Policies aimed at the interception or interdiction of asylum seekers at sea are fairly common. Australia, the United States, Italy, Greece and Spain have all done it. It can be done consistently with international refugee law: intercepting refugees at sea and transporting them to a genuinely safe third country does not breach the non-refoulement obligation imposed by Article 33 of the Refugee Convention because it does not force the refugees back into the arms of their persecutors.
But in those examples, the asylum seekers concerned are placed into the arms of someone else. By contrast, the French are not cooperating with Priti Patel’s supposed plan. A letter to that effect from her counterpart, Ministre de l’Intérieur Gérald Darmanin, has mysteriously found its way to British journalists:
… the French position on intervention at sea remains unchanged. Safeguarding human lives at sea takes priority over considerations of nationality, status and migratory policy, out of strict respect for the international maritime law governing search and rescue at sea… The use of maritime refoulments to French territorial waters would risk having a negative impact on our cooperation.
I am not an expert on international maritime law, but as Professor Erik Røsæg summarises the position: “there is a duty and a right to render assistance to persons in danger at sea. This duty applies regardless of whether the rescue operations are believed to have an undesired pull effect, motivating refugees and migrants to travel”. The French position is therefore understandable.
Without French cooperation, what does “turnaround” mean? Towing a small boat back out to sea with insufficient fuel to resume its journey to the UK? It is obvious how dangerous that is for the passengers. They may well die. Exactly that occurred in the Mediterranean in 2011, when a boat from Libya carrying 72 passengers was left adrift for two weeks. Only nine people survived.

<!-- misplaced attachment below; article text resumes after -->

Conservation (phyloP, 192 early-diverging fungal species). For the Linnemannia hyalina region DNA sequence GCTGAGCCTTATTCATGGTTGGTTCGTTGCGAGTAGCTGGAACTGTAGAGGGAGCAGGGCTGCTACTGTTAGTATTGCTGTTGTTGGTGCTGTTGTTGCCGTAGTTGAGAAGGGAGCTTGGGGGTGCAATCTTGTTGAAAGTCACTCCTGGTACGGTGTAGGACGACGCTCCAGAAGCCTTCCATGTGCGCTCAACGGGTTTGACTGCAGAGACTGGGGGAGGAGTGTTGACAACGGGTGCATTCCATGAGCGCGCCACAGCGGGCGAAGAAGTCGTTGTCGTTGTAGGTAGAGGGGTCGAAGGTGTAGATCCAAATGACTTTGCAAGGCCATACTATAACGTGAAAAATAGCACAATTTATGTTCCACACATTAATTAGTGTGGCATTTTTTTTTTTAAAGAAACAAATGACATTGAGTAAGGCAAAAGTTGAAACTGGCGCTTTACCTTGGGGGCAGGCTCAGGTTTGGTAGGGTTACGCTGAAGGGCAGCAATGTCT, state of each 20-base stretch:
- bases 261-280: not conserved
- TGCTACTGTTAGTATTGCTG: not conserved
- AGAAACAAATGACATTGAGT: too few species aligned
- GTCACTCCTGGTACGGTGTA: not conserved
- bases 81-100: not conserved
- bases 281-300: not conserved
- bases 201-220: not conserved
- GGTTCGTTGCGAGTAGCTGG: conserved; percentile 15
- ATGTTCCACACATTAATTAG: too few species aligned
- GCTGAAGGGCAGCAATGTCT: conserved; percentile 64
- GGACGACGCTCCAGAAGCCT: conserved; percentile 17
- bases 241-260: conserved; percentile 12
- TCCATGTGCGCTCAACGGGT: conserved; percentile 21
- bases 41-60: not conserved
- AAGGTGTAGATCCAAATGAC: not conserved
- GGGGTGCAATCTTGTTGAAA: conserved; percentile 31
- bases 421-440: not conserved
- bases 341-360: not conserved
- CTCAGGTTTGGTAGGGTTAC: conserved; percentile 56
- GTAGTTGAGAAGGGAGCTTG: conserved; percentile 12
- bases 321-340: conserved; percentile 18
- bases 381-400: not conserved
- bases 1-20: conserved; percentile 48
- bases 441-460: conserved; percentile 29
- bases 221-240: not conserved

Or will Border Force officials try and judge to leave the small boat passengers with enough fuel to get to France but not the UK? What immigration official would actually, in real life, be willing to do that? Morality aside, it might raise manslaughter liability and would surely raise civil liability under the right to life in Article 2 of the European Convention on Human Rights. The immigration officer trade union is understandably hostile and has already declared the idea “dead in the water” (dark pun possibly intended).
No sensible person is actively in favour of Channel boat crossings. They are very dangerous; it is only a month since someone last drowned. The available policy and legal options available to the government are very limited. It is hard to imagine that even more security would help the situation.
Deterrent policies — by which I mean treating people really badly when they get here in order to send a message to others and deter them from coming — simply do not work. The Borders and Nationality Bill currently before Parliament fits into this mould. Safe and legal routes to claim asylum are important and should be expanded but it may be unrealistic to imagine they would significantly reduce demand to reach the UK by other means.
It has long been obvious that if the government were actually serious about stopping the boats, it would need to negotiate with the French and/or EU and reach an agreement. The “turn-around” controversy only reinforces this point.
All this hostile posturing makes a deal with France less, not more, likely.